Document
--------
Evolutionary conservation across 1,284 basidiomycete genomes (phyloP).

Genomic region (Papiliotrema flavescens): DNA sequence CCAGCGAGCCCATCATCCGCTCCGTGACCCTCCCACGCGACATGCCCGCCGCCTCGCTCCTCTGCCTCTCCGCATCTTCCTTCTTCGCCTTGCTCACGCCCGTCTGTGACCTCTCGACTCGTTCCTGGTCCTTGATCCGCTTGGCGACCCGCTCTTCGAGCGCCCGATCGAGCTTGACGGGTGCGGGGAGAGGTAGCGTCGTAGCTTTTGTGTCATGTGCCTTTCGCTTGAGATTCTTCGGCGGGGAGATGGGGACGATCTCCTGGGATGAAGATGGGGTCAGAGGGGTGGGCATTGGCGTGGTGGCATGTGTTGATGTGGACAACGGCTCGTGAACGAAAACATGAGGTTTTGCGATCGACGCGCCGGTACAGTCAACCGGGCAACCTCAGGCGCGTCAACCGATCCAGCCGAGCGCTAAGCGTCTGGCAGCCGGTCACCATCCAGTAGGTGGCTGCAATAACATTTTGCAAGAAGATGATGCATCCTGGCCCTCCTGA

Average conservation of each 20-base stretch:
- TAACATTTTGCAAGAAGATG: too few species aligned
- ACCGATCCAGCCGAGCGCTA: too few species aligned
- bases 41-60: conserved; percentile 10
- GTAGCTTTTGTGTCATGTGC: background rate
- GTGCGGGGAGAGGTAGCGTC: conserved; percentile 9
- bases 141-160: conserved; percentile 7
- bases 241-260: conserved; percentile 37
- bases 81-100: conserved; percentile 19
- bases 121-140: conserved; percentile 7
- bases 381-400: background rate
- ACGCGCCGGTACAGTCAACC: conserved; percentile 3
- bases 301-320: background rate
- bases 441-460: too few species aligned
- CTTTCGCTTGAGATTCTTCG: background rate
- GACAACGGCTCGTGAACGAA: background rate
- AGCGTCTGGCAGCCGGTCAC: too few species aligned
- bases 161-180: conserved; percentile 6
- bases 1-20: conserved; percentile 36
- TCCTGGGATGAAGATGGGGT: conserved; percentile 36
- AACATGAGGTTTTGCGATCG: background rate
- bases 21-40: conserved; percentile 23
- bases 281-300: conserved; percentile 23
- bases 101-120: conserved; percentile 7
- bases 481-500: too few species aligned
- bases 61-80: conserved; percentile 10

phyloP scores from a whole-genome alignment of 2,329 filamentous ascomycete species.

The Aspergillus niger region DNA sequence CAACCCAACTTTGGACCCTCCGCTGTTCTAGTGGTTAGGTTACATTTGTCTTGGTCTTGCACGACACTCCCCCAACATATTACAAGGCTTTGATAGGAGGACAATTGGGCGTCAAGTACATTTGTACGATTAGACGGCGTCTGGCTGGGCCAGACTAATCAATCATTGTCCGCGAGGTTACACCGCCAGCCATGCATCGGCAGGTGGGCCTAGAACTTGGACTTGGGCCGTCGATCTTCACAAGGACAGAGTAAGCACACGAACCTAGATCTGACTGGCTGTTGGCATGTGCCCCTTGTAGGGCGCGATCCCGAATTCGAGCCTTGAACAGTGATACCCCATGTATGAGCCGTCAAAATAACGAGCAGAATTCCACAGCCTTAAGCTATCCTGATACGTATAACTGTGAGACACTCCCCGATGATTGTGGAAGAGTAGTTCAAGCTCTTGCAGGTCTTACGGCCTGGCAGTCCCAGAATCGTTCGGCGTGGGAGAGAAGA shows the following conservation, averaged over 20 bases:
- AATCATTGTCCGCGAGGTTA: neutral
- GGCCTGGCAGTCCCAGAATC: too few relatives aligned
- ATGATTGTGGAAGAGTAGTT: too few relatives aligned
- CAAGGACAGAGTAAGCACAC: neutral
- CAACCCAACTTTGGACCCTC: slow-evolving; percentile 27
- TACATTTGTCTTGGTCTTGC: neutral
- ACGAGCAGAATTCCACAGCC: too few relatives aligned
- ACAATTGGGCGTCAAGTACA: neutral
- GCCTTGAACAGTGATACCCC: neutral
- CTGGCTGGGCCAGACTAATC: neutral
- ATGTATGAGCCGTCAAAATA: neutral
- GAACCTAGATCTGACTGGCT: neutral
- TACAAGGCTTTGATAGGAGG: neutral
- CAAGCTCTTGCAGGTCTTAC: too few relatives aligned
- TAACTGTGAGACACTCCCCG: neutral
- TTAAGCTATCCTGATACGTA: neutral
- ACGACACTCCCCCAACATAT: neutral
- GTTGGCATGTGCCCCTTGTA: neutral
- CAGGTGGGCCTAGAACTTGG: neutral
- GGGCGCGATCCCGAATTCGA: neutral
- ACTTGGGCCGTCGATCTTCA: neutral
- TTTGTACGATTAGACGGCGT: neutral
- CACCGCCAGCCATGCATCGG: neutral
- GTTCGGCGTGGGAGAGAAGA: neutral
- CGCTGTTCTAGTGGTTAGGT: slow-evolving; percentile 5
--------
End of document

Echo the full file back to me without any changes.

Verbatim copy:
Evolutionary conservation across 1,284 basidiomycete genomes (phyloP).

Genomic region (Papiliotrema flavescens): DNA sequence CCAGCGAGCCCATCATCCGCTCCGTGACCCTCCCACGCGACATGCCCGCCGCCTCGCTCCTCTGCCTCTCCGCATCTTCCTTCTTCGCCTTGCTCACGCCCGTCTGTGACCTCTCGACTCGTTCCTGGTCCTTGATCCGCTTGGCGACCCGCTCTTCGAGCGCCCGATCGAGCTTGACGGGTGCGGGGAGAGGTAGCGTCGTAGCTTTTGTGTCATGTGCCTTTCGCTTGAGATTCTTCGGCGGGGAGATGGGGACGATCTCCTGGGATGAAGATGGGGTCAGAGGGGTGGGCATTGGCGTGGTGGCATGTGTTGATGTGGACAACGGCTCGTGAACGAAAACATGAGGTTTTGCGATCGACGCGCCGGTACAGTCAACCGGGCAACCTCAGGCGCGTCAACCGATCCAGCCGAGCGCTAAGCGTCTGGCAGCCGGTCACCATCCAGTAGGTGGCTGCAATAACATTTTGCAAGAAGATGATGCATCCTGGCCCTCCTGA

Average conservation of each 20-base stretch:
- TAACATTTTGCAAGAAGATG: too few species aligned
- ACCGATCCAGCCGAGCGCTA: too few species aligned
- bases 41-60: conserved; percentile 10
- GTAGCTTTTGTGTCATGTGC: background rate
- GTGCGGGGAGAGGTAGCGTC: conserved; percentile 9
- bases 141-160: conserved; percentile 7
- bases 241-260: conserved; percentile 37
- bases 81-100: conserved; percentile 19
- bases 121-140: conserved; percentile 7
- bases 381-400: background rate
- ACGCGCCGGTACAGTCAACC: conserved; percentile 3
- bases 301-320: background rate
- bases 441-460: too few species aligned
- CTTTCGCTTGAGATTCTTCG: background rate
- GACAACGGCTCGTGAACGAA: background rate
- AGCGTCTGGCAGCCGGTCAC: too few species aligned
- bases 161-180: conserved; percentile 6
- bases 1-20: conserved; percentile 36
- TCCTGGGATGAAGATGGGGT: conserved; percentile 36
- AACATGAGGTTTTGCGATCG: background rate
- bases 21-40: conserved; percentile 23
- bases 281-300: conserved; percentile 23
- bases 101-120: conserved; percentile 7
- bases 481-500: too few species aligned
- bases 61-80: conserved; percentile 10

phyloP scores from a whole-genome alignment of 2,329 filamentous ascomycete species.

The Aspergillus niger region DNA sequence CAACCCAACTTTGGACCCTCCGCTGTTCTAGTGGTTAGGTTACATTTGTCTTGGTCTTGCACGACACTCCCCCAACATATTACAAGGCTTTGATAGGAGGACAATTGGGCGTCAAGTACATTTGTACGATTAGACGGCGTCTGGCTGGGCCAGACTAATCAATCATTGTCCGCGAGGTTACACCGCCAGCCATGCATCGGCAGGTGGGCCTAGAACTTGGACTTGGGCCGTCGATCTTCACAAGGACAGAGTAAGCACACGAACCTAGATCTGACTGGCTGTTGGCATGTGCCCCTTGTAGGGCGCGATCCCGAATTCGAGCCTTGAACAGTGATACCCCATGTATGAGCCGTCAAAATAACGAGCAGAATTCCACAGCCTTAAGCTATCCTGATACGTATAACTGTGAGACACTCCCCGATGATTGTGGAAGAGTAGTTCAAGCTCTTGCAGGTCTTACGGCCTGGCAGTCCCAGAATCGTTCGGCGTGGGAGAGAAGA shows the following conservation, averaged over 20 bases:
- AATCATTGTCCGCGAGGTTA: neutral
- GGCCTGGCAGTCCCAGAATC: too few relatives aligned
- ATGATTGTGGAAGAGTAGTT: too few relatives aligned
- CAAGGACAGAGTAAGCACAC: neutral
- CAACCCAACTTTGGACCCTC: slow-evolving; percentile 27
- TACATTTGTCTTGGTCTTGC: neutral
- ACGAGCAGAATTCCACAGCC: too few relatives aligned
- ACAATTGGGCGTCAAGTACA: neutral
- GCCTTGAACAGTGATACCCC: neutral
- CTGGCTGGGCCAGACTAATC: neutral
- ATGTATGAGCCGTCAAAATA: neutral
- GAACCTAGATCTGACTGGCT: neutral
- TACAAGGCTTTGATAGGAGG: neutral
- CAAGCTCTTGCAGGTCTTAC: too few relatives aligned
- TAACTGTGAGACACTCCCCG: neutral
- TTAAGCTATCCTGATACGTA: neutral
- ACGACACTCCCCCAACATAT: neutral
- GTTGGCATGTGCCCCTTGTA: neutral
- CAGGTGGGCCTAGAACTTGG: neutral
- GGGCGCGATCCCGAATTCGA: neutral
- ACTTGGGCCGTCGATCTTCA: neutral
- TTTGTACGATTAGACGGCGT: neutral
- CACCGCCAGCCATGCATCGG: neutral
- GTTCGGCGTGGGAGAGAAGA: neutral
- CGCTGTTCTAGTGGTTAGGT: slow-evolving; percentile 5